Monday, 3 July 2017

The dark side of minimalism – and how to make minimalism bright again


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Intellectual fashions are rarely perceived as dangerous until they have inflicted severe harm on their victims. This an unfortunate, but frequently observable aspect of human nature. Few people are willing to invest time in assessing the downside of their beliefs, and even fewer are willing to devote any efforts to preventing those risks.

The problem acquires a much larger dimension when intellectual fashions appear not only harmless, but beneficial; not only pleasant, but affordable; not only convenient, but also reputable.

Minimalism is a philosophical magnet that is attracting hundreds of new adepts per day because it looks harmless, inexpensive, and sophisticated, while in essence, it is nothing but decaffeinated Buddhism with a veneer of Stoicism.

Undoubtedly, millions of people today are looking for a philosophy to give direction to their lives. In doing so, these people are trying to embrace sustainable, understandable, and honourable principles.


A consistent philosophy constitutes an essential human need. However, one should not confuse chicken feed with proper human nutrition. Minimalism is chicken feed for the soul because it leaves major philosophical questions unanswered.

The dark side of minimalism is that it can render you less than human. If you choose to embrace the ideas that you only need a few things in life, that it's advisable for you to limit your ambitions, and that you should not try to do too much or travel too far, you are going to be restricting your chances of achieving complex goals.

Human happiness is all about exploiting your talents and possibilities. It's all about trying to achieve the best possible results with your life. Happiness is not about curtailing your dreams, limiting your vision, and rendering yourself as small as possible.

An added problem of minimalism is that it will tempt you to waste your skills. If you embrace minimalism after having spent years acquiring complex skills, you will be tempted to view those skills as useless, in the same way as Masha did, one of the main characters into Chekhov's play The Three Sisters. Here is what Masha said:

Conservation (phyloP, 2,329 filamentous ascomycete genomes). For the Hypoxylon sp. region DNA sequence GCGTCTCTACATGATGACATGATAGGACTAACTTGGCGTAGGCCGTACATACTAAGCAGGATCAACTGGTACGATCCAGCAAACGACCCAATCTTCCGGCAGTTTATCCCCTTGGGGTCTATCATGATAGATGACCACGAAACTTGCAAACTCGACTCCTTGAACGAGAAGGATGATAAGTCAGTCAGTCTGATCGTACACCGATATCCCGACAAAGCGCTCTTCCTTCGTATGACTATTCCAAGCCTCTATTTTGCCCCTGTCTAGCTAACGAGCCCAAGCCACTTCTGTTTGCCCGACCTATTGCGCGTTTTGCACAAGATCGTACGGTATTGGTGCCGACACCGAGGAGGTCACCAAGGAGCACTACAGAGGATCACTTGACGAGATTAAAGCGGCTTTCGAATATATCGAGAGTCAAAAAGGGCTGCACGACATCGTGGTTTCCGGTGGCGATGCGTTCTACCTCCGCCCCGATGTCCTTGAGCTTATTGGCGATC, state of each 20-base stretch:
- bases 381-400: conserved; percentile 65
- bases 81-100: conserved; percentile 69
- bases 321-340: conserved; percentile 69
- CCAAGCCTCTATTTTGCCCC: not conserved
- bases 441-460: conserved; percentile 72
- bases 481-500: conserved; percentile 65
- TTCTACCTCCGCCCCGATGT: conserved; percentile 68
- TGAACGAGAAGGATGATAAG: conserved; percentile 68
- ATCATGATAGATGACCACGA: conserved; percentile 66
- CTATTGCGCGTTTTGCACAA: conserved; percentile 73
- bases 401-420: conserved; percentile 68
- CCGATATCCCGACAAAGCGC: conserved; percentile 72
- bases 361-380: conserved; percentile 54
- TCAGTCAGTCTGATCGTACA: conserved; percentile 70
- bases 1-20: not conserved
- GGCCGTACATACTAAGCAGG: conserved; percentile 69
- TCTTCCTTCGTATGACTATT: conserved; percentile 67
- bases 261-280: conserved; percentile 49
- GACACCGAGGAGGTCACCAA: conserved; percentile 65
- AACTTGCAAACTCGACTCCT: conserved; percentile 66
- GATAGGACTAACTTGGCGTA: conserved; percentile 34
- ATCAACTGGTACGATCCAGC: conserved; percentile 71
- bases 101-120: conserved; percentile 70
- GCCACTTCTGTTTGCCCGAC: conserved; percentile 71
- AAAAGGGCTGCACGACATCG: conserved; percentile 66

Knowing two foreign languages in a small town like this is an unnecessary luxury. Actually, it is not even a luxury. It is rather a useless encumbrance, like having a sixth finger on your hand. Unfortunately, we have spent so much time learning useless things.”


This is the kind of internal dialogue that takes place in the minds of minimalists. Minimalism has made them discard everything that is not strictly necessary. It has made them discard things that are unusual, expensive, and ambitious. It has made them waste the energies they've invested in acquiring complex skills.

I view minimalism as a dangerous philosophy precisely because it is less than a philosophy. It is only a short-term remedy to reduce the anxiety of those who lack a structured, integrated, rational philosophy.

When someone embraces minimalism, he renounces his ambition to pursue complex goals, expensive pleasures, and major success. In a way, minimalism turns him into a bipolar paranoiac, like the main character in R.L. Stevenson's novel Dr. Jekyll and Mr. Hyde, a character who is on the one side peaceful and friendly, and on the other side, a wild, free-ranging monster. At a certain point, the peaceful side wants to renounce the wild side, and says: “I cannot say that I care what becomes of Hyde. I am quite done with him.”


Let me though qualify my warning against minimalism. I have nothing against simplicity and frugality as such. In fact, I highly recommend them if they are exercised in the right philosophical context.

I regard as a great idea to simplify your life in order to free up your time to pursue major ambitions. I also view frugality very positively because it enables you to accumulate resources for undertaking major projects.

The rational purpose of simplicity is to enable you to pursue complex goals. The rational purpose of frugality is to enable you to accumulate resources for pursuing major ambitions. In the right philosophical context, the purpose of minimalism should be to free up your time and resources for doing great things, not for staying small.

The greatest danger of minimalism is that it can keep you waiting forever. It can make you so obsessed with staying small that you will stop trying to do big things. It can put your ambitions, plans, and creativity on hold just for the sake of keeping yourself constrained.

Delaying your initiatives is not the right way to live. If you spend your life waiting, you'll render yourself less than human. If you use minimalism to delay your ambitions, you will be doing yourself a great disservice because, as Shakespeare put it in his play Henry IV: “delays have dangerous ends.”

Text: http://johnvespasian.blogspot.com

Image: photograph by John Vespasian, 2014.

For more information about rational living, I refer you to my books

 
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